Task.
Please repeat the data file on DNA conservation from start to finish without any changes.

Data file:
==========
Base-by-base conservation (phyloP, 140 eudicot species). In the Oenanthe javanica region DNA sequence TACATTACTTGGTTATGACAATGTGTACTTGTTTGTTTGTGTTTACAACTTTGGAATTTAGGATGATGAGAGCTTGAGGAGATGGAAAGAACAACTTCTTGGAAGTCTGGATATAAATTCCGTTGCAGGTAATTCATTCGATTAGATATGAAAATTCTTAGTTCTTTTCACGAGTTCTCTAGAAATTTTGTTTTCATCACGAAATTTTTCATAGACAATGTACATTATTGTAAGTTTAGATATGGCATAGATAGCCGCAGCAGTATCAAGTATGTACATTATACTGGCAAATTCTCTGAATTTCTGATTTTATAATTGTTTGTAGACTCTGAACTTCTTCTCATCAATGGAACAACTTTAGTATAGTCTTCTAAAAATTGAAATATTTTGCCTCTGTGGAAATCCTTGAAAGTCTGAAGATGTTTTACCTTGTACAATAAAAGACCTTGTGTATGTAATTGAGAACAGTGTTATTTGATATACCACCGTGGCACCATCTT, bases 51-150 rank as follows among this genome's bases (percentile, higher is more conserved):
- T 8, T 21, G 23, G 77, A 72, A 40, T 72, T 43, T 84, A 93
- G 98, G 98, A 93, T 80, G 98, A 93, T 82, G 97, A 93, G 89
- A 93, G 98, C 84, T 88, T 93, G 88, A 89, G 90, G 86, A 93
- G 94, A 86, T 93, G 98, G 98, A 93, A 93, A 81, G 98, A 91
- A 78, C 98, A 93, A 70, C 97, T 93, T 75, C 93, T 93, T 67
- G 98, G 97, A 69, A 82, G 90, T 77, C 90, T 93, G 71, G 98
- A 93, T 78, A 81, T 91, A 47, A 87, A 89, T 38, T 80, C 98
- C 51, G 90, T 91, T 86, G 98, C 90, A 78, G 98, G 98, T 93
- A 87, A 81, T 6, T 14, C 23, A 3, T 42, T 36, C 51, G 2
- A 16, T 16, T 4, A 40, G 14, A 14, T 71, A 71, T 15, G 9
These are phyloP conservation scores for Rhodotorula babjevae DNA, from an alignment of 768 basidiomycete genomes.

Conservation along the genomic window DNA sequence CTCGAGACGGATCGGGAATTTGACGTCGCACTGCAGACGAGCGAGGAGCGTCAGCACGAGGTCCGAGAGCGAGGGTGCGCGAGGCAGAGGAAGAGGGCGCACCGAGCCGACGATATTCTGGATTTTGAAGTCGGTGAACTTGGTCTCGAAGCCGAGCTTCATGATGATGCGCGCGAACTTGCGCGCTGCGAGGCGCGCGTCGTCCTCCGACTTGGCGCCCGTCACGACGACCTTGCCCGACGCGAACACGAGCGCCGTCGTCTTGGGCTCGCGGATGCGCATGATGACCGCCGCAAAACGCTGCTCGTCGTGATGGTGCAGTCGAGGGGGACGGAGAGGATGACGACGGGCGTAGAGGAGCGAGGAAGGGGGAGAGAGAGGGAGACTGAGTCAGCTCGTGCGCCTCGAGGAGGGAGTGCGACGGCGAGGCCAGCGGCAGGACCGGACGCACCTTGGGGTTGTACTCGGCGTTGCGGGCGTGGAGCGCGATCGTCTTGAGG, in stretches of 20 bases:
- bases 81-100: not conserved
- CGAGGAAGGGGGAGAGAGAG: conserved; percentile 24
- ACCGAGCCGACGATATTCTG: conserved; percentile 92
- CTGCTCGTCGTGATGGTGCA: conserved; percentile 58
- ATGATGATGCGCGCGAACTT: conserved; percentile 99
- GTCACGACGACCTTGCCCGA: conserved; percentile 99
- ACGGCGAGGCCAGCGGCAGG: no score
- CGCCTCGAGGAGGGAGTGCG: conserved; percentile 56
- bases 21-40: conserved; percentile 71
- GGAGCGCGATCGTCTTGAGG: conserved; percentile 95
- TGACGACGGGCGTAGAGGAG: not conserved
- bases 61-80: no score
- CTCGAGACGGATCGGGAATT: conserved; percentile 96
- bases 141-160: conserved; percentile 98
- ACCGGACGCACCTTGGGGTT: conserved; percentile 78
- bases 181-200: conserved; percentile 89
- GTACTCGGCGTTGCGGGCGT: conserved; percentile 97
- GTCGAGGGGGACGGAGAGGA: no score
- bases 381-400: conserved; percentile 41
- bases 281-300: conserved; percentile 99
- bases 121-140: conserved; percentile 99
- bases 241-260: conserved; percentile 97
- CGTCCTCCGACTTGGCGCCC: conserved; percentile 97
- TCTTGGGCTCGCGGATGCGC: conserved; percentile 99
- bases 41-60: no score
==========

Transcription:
Base-by-base conservation (phyloP, 140 eudicot species). In the Oenanthe javanica region DNA sequence TACATTACTTGGTTATGACAATGTGTACTTGTTTGTTTGTGTTTACAACTTTGGAATTTAGGATGATGAGAGCTTGAGGAGATGGAAAGAACAACTTCTTGGAAGTCTGGATATAAATTCCGTTGCAGGTAATTCATTCGATTAGATATGAAAATTCTTAGTTCTTTTCACGAGTTCTCTAGAAATTTTGTTTTCATCACGAAATTTTTCATAGACAATGTACATTATTGTAAGTTTAGATATGGCATAGATAGCCGCAGCAGTATCAAGTATGTACATTATACTGGCAAATTCTCTGAATTTCTGATTTTATAATTGTTTGTAGACTCTGAACTTCTTCTCATCAATGGAACAACTTTAGTATAGTCTTCTAAAAATTGAAATATTTTGCCTCTGTGGAAATCCTTGAAAGTCTGAAGATGTTTTACCTTGTACAATAAAAGACCTTGTGTATGTAATTGAGAACAGTGTTATTTGATATACCACCGTGGCACCATCTT, bases 51-150 rank as follows among this genome's bases (percentile, higher is more conserved):
- T 8, T 21, G 23, G 77, A 72, A 40, T 72, T 43, T 84, A 93
- G 98, G 98, A 93, T 80, G 98, A 93, T 82, G 97, A 93, G 89
- A 93, G 98, C 84, T 88, T 93, G 88, A 89, G 90, G 86, A 93
- G 94, A 86, T 93, G 98, G 98, A 93, A 93, A 81, G 98, A 91
- A 78, C 98, A 93, A 70, C 97, T 93, T 75, C 93, T 93, T 67
- G 98, G 97, A 69, A 82, G 90, T 77, C 90, T 93, G 71, G 98
- A 93, T 78, A 81, T 91, A 47, A 87, A 89, T 38, T 80, C 98
- C 51, G 90, T 91, T 86, G 98, C 90, A 78, G 98, G 98, T 93
- A 87, A 81, T 6, T 14, C 23, A 3, T 42, T 36, C 51, G 2
- A 16, T 16, T 4, A 40, G 14, A 14, T 71, A 71, T 15, G 9
These are phyloP conservation scores for Rhodotorula babjevae DNA, from an alignment of 768 basidiomycete genomes.

Conservation along the genomic window DNA sequence CTCGAGACGGATCGGGAATTTGACGTCGCACTGCAGACGAGCGAGGAGCGTCAGCACGAGGTCCGAGAGCGAGGGTGCGCGAGGCAGAGGAAGAGGGCGCACCGAGCCGACGATATTCTGGATTTTGAAGTCGGTGAACTTGGTCTCGAAGCCGAGCTTCATGATGATGCGCGCGAACTTGCGCGCTGCGAGGCGCGCGTCGTCCTCCGACTTGGCGCCCGTCACGACGACCTTGCCCGACGCGAACACGAGCGCCGTCGTCTTGGGCTCGCGGATGCGCATGATGACCGCCGCAAAACGCTGCTCGTCGTGATGGTGCAGTCGAGGGGGACGGAGAGGATGACGACGGGCGTAGAGGAGCGAGGAAGGGGGAGAGAGAGGGAGACTGAGTCAGCTCGTGCGCCTCGAGGAGGGAGTGCGACGGCGAGGCCAGCGGCAGGACCGGACGCACCTTGGGGTTGTACTCGGCGTTGCGGGCGTGGAGCGCGATCGTCTTGAGG, in stretches of 20 bases:
- bases 81-100: not conserved
- CGAGGAAGGGGGAGAGAGAG: conserved; percentile 24
- ACCGAGCCGACGATATTCTG: conserved; percentile 92
- CTGCTCGTCGTGATGGTGCA: conserved; percentile 58
- ATGATGATGCGCGCGAACTT: conserved; percentile 99
- GTCACGACGACCTTGCCCGA: conserved; percentile 99
- ACGGCGAGGCCAGCGGCAGG: no score
- CGCCTCGAGGAGGGAGTGCG: conserved; percentile 56
- bases 21-40: conserved; percentile 71
- GGAGCGCGATCGTCTTGAGG: conserved; percentile 95
- TGACGACGGGCGTAGAGGAG: not conserved
- bases 61-80: no score
- CTCGAGACGGATCGGGAATT: conserved; percentile 96
- bases 141-160: conserved; percentile 98
- ACCGGACGCACCTTGGGGTT: conserved; percentile 78
- bases 181-200: conserved; percentile 89
- GTACTCGGCGTTGCGGGCGT: conserved; percentile 97
- GTCGAGGGGGACGGAGAGGA: no score
- bases 381-400: conserved; percentile 41
- bases 281-300: conserved; percentile 99
- bases 121-140: conserved; percentile 99
- bases 241-260: conserved; percentile 97
- CGTCCTCCGACTTGGCGCCC: conserved; percentile 97
- TCTTGGGCTCGCGGATGCGC: conserved; percentile 99
- bases 41-60: no score